If you want to verify how your system will react to a sudden ramp-up of virtual users, then you need to run a spike test. This type of test monitors your site’s response to a sudden jump in the amount of concurrent users and how well it recovers afterward.
Failure Point Test
Don’t stop at simply testing anticipated scenarios; take it one step further and determine where exactly your system will fail by pushing it to its maximum limit. Even if you don’t expect that many users, it’s important to test your breaking point and see that the system can recover from it. Be ready for the unexpected.
How to Identify Peak Load Times
The best place to start is by having a discussion with your entire team, from marketing to product to R&D, about when peak events will occur. Plan ahead to identify which parts of the application will be stressed. Consider, for example, that if a competitor’s site goes down, it might cause a flood of traffic to yours.
All these factors are impossible to guess, so of course it’s difficult to pre-determine when, why, and how your system will fail. Industry standards suggest that systems are considered under load if 80% of resources are utilized, and you should test at least 20% over your expected peak. The various metrics discussed previously will help you plan.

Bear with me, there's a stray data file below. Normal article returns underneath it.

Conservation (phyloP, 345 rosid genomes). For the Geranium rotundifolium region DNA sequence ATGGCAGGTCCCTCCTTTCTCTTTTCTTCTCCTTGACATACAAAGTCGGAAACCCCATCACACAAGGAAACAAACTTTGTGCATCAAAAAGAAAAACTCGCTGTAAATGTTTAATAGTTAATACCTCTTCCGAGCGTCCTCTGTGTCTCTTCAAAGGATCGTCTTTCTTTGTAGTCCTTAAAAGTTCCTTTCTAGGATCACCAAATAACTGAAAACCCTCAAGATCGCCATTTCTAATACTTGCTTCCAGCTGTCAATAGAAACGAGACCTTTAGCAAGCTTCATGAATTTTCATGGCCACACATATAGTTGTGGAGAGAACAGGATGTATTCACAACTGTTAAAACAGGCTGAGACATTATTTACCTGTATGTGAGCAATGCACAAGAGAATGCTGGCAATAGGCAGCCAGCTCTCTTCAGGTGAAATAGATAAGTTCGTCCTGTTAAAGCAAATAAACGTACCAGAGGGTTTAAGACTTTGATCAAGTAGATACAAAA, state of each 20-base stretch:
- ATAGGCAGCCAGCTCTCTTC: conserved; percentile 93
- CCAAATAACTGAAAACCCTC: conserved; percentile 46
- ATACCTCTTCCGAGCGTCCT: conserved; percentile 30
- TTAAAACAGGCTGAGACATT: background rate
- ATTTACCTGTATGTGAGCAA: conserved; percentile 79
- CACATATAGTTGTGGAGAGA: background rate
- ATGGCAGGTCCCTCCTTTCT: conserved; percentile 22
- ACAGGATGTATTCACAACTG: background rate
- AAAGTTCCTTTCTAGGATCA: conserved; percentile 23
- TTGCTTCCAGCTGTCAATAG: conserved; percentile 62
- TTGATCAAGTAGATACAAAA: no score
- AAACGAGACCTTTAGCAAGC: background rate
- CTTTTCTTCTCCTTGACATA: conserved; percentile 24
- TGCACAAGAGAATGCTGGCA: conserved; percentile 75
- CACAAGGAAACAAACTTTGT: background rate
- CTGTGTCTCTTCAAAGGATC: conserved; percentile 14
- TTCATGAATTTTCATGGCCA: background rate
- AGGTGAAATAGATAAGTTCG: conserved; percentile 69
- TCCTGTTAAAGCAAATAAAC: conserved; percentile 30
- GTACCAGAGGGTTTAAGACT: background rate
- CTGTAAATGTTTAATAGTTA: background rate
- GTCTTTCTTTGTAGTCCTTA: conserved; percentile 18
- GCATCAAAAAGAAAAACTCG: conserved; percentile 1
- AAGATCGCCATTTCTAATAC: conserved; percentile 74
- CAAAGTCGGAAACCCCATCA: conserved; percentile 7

Even if you think you can anticipate what type of traffic your site will experience on a peak day, other factors are nonetheless unpredictable. Keep an eye on your server logs to view the history of web requests, including client IP address, dates, times, and page requests.
Consider the example graph above. The system under test reaches capacity at about 90 virtual users, at which point the hits per second metric flattens. By discussing these metrics with your entire technical team, you can plan ahead and put together a mitigation procedure if this number is ever reached. Then you can precisely define your current state and where to focus your future goals. (If you test your production environment, remember to notify your users of the maintenance window beforehand.)